What is the difference between drmz and drmx files?
PDF documents can be encrypted by Drumlin in one of two ways:
(i) .drmx files are generated using Rijndael 256bit two-part key encryption of the PDF and the header block (separately encrypted) and then encapsulated within a proprietary wrapper. .drmx files are extremely strongly encrypted, but have higher processor overheads, so are only available for use on PCs and Mac computers at present. Authorization codes for .drmx files are 20 characters long, so need the copy/paste mechanism or .dac files to enter the code without a lot of typing. The .drmx file format can be read by Javelin3 for PC, Javelin3Pro for PC and Javelin for Mac, plus Drumlin itself as a reader. These files cannot be read by mobile devices, so if very strong security is required with mobile devices not supported, then .drmx can be a good option. Because it uses a split key system care should be taken when updating these files, because if the same source PDF filename is used then the same documentID record will be assigned as default, but with a new random key. This means that previously issued versions of the document cannot be authorized once a new version has been generated. This does not happen with .drmz files as they do not use a split-key system. It is recommended that if you decide to use drmx format files, new versions are issued as new documents, i.e. if the original PDF file was myfile.pdf, then for an update/new version (even with permission changes only) then start with a new name for the source file, e.g. myfile1.pdf, and then the service will assign a new documentID to the file. This will avoid problems with different encryption keys between updates.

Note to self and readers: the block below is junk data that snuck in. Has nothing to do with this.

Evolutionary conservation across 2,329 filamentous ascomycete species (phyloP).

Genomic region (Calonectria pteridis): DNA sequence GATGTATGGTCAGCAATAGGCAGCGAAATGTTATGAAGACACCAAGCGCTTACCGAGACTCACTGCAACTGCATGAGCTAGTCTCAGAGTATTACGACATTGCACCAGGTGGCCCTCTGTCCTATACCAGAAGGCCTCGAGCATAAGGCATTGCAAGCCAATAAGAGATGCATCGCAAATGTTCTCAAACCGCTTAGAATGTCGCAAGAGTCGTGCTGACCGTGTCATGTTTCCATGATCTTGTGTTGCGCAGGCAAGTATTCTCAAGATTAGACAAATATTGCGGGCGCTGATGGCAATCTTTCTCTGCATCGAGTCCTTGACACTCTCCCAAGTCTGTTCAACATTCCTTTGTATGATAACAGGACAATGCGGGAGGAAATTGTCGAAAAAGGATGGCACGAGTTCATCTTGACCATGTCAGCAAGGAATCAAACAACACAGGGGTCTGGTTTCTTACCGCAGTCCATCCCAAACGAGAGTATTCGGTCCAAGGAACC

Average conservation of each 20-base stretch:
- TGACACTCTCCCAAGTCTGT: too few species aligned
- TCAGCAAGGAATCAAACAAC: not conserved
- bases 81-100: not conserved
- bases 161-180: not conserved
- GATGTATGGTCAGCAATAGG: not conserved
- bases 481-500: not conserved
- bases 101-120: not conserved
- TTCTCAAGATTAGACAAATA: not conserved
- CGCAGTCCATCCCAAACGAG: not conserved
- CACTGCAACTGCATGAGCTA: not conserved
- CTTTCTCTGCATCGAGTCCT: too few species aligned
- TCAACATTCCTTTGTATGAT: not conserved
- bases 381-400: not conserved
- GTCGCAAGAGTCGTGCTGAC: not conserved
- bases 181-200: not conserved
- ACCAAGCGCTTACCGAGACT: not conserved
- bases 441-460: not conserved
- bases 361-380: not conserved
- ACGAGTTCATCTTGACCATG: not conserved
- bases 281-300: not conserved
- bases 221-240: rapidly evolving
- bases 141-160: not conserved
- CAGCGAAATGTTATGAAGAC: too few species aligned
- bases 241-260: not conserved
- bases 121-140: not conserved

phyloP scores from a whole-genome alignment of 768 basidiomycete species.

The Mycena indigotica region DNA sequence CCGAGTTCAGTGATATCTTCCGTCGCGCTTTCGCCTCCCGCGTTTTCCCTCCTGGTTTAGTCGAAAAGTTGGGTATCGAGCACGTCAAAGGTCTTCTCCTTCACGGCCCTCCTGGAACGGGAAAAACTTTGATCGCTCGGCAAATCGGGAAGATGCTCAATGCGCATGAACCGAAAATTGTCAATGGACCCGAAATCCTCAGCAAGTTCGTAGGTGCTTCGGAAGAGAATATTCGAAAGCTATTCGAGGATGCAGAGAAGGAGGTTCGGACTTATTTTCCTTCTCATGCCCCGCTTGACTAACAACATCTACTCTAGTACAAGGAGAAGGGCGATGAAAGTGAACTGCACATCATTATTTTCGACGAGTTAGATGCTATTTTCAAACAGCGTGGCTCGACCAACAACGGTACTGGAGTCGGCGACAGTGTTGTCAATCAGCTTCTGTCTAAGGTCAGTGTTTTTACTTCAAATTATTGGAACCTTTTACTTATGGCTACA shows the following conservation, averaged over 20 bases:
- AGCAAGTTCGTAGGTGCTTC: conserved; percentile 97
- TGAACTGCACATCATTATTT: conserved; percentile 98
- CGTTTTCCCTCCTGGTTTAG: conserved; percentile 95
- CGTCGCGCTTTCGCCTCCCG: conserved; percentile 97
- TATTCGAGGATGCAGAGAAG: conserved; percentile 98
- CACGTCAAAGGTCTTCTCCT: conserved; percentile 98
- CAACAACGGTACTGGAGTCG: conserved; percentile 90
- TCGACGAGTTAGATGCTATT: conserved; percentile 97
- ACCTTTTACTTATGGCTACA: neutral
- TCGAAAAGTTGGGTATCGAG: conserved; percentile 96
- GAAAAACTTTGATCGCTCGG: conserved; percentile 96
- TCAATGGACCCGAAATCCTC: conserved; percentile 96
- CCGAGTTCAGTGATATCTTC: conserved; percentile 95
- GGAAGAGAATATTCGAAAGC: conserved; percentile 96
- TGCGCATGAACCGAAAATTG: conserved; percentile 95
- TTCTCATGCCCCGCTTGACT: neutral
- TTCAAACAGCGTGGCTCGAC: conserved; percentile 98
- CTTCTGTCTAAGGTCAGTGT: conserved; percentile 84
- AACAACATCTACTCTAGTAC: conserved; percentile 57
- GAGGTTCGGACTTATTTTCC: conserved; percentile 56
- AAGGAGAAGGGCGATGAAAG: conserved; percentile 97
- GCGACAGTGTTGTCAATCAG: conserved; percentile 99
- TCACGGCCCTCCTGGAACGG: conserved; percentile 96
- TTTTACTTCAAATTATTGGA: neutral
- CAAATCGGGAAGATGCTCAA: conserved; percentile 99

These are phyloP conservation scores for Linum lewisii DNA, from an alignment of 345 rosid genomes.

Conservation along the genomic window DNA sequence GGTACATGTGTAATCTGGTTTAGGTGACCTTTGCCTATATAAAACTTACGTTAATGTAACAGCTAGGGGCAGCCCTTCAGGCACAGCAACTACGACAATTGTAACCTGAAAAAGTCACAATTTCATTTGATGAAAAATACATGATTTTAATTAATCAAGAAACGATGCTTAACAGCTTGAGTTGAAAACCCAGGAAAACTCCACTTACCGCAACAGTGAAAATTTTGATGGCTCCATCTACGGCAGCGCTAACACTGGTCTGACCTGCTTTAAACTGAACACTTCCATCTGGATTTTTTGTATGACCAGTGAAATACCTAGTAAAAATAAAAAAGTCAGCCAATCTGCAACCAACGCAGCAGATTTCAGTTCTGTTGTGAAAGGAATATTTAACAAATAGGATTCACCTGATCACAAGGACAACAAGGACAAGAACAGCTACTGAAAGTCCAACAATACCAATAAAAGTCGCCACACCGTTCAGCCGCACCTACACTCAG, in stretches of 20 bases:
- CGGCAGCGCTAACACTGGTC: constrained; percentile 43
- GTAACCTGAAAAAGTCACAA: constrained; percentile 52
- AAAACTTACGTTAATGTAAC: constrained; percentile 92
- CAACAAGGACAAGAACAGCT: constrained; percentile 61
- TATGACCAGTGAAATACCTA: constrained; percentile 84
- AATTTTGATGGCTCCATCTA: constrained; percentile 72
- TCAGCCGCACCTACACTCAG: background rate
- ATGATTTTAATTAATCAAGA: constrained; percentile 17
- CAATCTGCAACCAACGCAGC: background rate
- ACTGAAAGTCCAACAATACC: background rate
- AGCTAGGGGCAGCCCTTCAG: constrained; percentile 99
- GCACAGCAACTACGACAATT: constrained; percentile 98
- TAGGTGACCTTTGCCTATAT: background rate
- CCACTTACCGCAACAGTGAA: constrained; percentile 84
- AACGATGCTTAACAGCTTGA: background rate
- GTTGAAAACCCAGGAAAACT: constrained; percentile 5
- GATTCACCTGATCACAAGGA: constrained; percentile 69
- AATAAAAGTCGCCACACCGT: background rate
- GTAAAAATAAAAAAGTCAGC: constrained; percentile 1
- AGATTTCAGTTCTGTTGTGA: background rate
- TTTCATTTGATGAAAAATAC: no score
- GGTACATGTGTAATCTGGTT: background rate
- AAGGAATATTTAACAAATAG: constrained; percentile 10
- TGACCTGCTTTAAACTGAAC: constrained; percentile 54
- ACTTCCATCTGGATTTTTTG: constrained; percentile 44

(ii) .drmz files can be read using Javelin on all platforms, desktop/laptop and mobile devices. Because mobile devices have more limited processing power and simple memory allocation we use a one-part proprietary encryption/encoding system, with the same structure as the .drmx file, i.e. with the PDF separately encrypted from the header block and then encapsulated in our .drmz file format.For most purposes .drmz files are the recommended format to use. drmz files can be updated and used to replace an existing file without any encryption related issues.
We would describe the .drmz format as commercial-level security for cross-platform usage whilst the .drmx format as industrial or military strength